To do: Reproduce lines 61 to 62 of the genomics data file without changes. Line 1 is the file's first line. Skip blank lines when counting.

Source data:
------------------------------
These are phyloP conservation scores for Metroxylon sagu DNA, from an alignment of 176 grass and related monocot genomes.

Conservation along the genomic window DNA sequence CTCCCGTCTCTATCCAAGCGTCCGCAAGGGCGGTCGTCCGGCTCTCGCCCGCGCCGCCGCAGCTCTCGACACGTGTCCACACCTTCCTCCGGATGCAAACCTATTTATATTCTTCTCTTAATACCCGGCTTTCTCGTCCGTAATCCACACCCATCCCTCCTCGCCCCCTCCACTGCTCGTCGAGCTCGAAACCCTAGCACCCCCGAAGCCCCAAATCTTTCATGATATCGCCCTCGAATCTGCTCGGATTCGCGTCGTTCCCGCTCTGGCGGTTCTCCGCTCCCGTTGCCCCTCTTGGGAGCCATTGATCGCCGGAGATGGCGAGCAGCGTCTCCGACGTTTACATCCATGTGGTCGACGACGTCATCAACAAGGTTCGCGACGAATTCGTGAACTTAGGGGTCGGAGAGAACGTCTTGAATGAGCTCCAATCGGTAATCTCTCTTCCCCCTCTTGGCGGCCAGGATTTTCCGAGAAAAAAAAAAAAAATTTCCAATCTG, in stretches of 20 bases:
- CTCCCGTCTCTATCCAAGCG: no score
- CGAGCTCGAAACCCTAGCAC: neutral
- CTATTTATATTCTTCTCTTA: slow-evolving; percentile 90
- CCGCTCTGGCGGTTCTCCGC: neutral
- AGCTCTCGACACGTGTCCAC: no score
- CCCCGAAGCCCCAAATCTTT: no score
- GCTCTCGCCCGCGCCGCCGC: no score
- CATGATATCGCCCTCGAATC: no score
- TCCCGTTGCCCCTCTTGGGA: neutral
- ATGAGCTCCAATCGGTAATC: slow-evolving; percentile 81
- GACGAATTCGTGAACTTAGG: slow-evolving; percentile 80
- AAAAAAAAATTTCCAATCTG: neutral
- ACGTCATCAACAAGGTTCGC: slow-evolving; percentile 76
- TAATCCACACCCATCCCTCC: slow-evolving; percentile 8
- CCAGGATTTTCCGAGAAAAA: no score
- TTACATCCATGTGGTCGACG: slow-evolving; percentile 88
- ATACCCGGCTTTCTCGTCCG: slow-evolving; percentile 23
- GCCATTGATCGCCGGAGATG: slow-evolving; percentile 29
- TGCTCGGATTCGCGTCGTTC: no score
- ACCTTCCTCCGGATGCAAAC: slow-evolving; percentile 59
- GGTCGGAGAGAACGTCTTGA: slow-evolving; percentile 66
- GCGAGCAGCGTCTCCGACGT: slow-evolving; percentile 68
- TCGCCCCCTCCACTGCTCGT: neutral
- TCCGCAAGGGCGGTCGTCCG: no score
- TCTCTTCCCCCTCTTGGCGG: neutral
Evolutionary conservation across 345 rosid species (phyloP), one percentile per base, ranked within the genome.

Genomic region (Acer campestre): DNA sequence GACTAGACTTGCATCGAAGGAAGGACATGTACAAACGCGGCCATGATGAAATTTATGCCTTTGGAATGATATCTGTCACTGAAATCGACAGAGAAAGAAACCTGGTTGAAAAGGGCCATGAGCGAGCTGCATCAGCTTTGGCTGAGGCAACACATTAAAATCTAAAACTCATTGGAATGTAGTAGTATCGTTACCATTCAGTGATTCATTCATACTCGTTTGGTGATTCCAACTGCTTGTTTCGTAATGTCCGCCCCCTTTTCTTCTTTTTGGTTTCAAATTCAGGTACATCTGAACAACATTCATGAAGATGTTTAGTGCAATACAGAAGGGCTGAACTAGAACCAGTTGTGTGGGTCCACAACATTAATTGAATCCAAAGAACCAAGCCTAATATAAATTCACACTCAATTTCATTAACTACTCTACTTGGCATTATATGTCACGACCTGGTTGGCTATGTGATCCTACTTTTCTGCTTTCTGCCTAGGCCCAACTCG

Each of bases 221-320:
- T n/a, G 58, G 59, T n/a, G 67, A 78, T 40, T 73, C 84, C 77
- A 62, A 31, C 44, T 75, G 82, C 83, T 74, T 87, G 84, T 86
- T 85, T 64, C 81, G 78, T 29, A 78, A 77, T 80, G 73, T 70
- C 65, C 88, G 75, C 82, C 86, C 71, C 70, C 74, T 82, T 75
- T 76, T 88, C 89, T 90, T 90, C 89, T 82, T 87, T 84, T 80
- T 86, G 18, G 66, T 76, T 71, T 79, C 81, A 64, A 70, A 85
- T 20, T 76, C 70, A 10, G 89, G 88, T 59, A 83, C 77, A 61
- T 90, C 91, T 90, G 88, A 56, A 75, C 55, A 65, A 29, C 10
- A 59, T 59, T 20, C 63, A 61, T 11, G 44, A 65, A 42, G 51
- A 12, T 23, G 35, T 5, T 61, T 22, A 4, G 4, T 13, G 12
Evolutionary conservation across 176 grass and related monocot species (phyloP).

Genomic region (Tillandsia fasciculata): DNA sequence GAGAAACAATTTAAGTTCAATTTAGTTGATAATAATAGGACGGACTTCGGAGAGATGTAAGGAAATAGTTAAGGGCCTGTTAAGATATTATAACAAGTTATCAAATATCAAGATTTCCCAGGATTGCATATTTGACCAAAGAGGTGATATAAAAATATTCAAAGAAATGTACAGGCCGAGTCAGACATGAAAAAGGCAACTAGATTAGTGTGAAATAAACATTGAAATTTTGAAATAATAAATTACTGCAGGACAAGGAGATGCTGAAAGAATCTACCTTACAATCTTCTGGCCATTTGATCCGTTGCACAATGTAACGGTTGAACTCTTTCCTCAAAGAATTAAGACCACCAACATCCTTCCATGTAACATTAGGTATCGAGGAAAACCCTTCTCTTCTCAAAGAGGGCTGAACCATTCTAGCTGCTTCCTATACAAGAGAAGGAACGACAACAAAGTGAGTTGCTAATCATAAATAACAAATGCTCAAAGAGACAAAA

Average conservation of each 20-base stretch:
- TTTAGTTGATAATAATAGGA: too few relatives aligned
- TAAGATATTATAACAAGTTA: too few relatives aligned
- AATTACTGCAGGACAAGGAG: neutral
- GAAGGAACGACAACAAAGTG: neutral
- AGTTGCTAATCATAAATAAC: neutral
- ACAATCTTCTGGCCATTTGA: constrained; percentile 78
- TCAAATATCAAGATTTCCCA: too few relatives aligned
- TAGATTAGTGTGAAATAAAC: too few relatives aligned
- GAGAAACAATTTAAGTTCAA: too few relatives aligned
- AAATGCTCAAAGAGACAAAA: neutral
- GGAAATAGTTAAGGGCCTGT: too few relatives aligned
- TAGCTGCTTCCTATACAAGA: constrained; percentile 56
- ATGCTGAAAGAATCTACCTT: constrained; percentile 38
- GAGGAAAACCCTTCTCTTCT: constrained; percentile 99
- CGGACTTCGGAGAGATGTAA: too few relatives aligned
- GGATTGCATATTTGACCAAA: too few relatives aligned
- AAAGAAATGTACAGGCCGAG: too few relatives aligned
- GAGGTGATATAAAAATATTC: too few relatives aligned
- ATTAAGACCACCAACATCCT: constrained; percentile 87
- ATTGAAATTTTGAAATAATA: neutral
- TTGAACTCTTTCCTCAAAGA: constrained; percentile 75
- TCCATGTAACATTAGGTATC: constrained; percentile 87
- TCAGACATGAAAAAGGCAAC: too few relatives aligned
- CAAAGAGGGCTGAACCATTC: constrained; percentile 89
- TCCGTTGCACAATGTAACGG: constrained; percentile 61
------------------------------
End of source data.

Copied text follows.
- GAGGTGATATAAAAATATTC: too few relatives aligned
- ATTAAGACCACCAACATCCT: constrained; percentile 87